Trump blasts FBI after report of probe
President Donald Trump blasted the FBI at the weekend, insisting it acted for no reason and with no proof when it opened an investigation into whether he was acting on Russia’s behalf after he fired the agency’s director, James Comey, in May 2017.
The New York Times reported that the FBI launched the previously undisclosed counterintelligence investigation to determine whether Trump posed a national security threat, at the same time that it opened a criminal probe into possible obstruction of justice by the president.
The FBI investigation was subsequently folded into the broader probe by Special Counsel Robert Mueller into Russia’s meddling in the 2016 election and possible collaboration by the Trump campaign.
No evidence had publicly emerged that Trump was secretly in contact with or took direction from Russian officials, the Times said.
“Wow, just learned in the Failing New York Times that the corrupt former leaders of the FBI, almost all fired or forced to leave the agency for some very bad reasons, opened up an investigation on me, for no reason [and] with no proof, after I fired Lyin’ James Comey, a total sleaze!” Trump tweeted.
According to Trump, “the FBI was in complete turmoil . . . because of Comey’s poor leadership” and the way he handled the investigation into Hillary Clinton’s use of a private server to send some government e-mails.
“My firing of James Comey was a great day for America,” Trump said, describing the former FBI director as “a Crooked Cop who is being protected by his best friend, Bob Mueller”.
Asked in a late Saturday interview with Fox News whether he had ever worked for Russia, Trump replied: “I think it’s the most insulting thing I’ve ever been asked.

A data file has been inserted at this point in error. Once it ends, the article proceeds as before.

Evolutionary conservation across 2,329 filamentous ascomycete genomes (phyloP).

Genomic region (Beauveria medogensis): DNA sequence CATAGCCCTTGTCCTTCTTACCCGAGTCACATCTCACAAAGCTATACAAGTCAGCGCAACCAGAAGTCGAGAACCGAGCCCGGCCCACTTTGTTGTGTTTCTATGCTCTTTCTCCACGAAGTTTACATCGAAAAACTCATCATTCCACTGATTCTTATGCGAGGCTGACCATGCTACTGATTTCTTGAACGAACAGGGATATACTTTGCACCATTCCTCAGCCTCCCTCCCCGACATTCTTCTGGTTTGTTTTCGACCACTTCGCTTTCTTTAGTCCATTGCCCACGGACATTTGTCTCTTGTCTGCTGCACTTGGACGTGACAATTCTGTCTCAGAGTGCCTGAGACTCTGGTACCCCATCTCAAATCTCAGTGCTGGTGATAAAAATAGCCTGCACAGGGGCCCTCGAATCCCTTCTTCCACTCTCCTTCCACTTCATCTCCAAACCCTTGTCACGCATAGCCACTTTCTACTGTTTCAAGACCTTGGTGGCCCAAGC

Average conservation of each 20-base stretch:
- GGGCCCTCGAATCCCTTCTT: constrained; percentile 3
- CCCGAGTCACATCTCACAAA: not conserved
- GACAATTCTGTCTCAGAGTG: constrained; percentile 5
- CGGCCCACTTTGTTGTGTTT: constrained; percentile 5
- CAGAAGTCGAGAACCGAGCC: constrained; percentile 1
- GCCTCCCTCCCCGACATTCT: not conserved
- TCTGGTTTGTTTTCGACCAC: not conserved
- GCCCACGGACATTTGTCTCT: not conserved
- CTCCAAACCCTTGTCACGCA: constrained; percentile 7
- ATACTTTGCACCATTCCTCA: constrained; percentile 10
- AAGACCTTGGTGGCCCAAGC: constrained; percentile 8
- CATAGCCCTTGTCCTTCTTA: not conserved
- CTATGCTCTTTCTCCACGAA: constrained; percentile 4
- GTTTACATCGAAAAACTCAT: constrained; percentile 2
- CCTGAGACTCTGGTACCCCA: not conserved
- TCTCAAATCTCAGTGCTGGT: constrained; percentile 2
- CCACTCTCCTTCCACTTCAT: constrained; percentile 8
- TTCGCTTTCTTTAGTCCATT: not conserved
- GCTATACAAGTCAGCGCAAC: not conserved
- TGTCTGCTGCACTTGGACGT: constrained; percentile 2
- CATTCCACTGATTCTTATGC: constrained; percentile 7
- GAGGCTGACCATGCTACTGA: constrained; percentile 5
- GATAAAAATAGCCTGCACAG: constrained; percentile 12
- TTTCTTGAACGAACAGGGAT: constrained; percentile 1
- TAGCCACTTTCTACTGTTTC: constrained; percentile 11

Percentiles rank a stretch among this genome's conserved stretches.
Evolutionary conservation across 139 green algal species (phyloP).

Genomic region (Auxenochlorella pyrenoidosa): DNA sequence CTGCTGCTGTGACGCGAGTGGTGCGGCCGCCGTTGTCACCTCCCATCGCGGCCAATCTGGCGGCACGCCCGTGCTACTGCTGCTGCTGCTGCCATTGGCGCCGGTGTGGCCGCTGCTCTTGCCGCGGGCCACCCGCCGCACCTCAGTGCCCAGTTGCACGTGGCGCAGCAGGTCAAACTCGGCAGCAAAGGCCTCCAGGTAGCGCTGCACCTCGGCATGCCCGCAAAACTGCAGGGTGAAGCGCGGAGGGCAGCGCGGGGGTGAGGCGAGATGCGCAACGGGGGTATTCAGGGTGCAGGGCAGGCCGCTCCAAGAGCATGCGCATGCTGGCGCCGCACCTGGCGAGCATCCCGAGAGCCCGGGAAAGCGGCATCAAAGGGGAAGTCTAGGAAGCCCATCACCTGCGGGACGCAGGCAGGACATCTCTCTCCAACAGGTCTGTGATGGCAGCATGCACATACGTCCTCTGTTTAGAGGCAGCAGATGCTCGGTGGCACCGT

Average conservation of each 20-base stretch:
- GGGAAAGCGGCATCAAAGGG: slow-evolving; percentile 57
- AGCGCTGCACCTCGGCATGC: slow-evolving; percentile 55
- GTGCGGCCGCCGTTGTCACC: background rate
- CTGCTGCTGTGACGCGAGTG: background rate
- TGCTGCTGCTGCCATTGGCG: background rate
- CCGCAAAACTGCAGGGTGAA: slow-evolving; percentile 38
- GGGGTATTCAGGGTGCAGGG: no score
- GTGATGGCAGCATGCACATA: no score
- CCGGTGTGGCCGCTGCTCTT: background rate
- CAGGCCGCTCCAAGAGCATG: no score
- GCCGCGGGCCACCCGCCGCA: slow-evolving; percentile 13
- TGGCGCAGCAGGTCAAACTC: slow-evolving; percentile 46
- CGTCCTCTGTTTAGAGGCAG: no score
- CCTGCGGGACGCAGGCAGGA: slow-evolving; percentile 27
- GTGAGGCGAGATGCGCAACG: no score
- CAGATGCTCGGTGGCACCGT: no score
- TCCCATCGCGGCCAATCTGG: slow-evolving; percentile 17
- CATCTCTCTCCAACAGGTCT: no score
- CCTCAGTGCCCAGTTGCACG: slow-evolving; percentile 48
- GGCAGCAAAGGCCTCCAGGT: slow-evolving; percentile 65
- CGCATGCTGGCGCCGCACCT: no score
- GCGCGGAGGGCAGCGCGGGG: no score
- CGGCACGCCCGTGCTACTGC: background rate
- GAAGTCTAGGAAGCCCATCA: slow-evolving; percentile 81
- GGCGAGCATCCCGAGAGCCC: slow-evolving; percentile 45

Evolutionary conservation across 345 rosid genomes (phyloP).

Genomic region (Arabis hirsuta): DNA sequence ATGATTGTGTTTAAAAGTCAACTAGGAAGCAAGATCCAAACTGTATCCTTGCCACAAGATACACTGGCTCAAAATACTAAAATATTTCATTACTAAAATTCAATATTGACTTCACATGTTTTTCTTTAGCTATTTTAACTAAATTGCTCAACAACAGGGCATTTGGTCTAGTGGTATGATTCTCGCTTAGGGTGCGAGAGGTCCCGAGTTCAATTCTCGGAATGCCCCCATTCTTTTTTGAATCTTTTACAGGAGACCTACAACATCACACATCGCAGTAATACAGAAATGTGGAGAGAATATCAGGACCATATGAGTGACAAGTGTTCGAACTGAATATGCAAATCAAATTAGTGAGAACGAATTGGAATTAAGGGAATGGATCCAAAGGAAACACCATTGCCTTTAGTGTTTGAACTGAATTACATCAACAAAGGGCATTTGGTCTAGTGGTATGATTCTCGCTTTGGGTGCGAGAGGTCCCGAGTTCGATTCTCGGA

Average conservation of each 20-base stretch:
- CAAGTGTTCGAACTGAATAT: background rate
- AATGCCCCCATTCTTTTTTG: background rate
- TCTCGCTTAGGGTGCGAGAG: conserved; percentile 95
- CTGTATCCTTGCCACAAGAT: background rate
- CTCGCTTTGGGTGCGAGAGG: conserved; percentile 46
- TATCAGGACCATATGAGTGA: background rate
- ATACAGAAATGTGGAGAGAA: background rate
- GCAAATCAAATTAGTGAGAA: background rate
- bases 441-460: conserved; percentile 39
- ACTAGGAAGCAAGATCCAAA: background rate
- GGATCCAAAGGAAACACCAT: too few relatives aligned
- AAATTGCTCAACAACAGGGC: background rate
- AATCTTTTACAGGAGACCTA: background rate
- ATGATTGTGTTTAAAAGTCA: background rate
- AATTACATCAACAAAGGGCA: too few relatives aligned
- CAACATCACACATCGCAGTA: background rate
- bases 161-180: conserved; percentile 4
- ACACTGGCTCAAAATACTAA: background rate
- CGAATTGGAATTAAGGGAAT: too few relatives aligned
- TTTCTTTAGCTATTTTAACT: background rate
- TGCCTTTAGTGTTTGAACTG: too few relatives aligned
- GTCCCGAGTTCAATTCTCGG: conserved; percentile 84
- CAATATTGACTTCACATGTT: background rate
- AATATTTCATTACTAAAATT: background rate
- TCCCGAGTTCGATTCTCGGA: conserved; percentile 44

“I think it the most insulting article I’ve ever had written and if you read the article, you’d see they found absolutely nothing.”
Democratic congressman Jerrold Nadler, chair of the House Judiciary Committee, said: “Such standard reactions from Trump do nothing to address the incredibly serious nature of these allegations.
“There is no reason to doubt the seriousness or professionalism of the FBI,” Nadler said.
His committee would take steps to “make certain these career investigators are protected from [Trump’s] increasingly unhinged attacks”.
The Times said the FBI had been suspicious of Trump’s ties to Russia during the 2016 campaign. But it held off on opening an investigation until the president sacked Comey, who refused to roll back the nascent Russia investigation.
Trump has repeatedly criticised the Mueller probe as a “witch hunt”.
Secretary of state Mike Pompeo, who was CIA director at the time the investigation was launched, declined to comment on the Times report, but insisted in an interview with CBS that “the notion that President Trump is a threat to American national security is absolutely ludicrous”.
Mueller has indicted 33 people, including members of Russia’s GRU military intelligence, and chalked up convictions against some of the president’s close associates.
Trump’s ex-national security adviser, Michael Flynn, pleaded guilty to lying to investigators about his Moscow ties.
His former personal lawyer, Michael Cohen, has been sentenced to three years in prison for multiple crimes, including felony violations of campaign finance laws that prosecutors allege were carried out under Trump’s direction.
Trump’s former presidential campaign chair, Paul Manafort, has been convicted in one case brought by Mueller and pleaded guilty in another, over financial crimes related to his work in Ukraine before the 2016 campaign, and for witness tampering.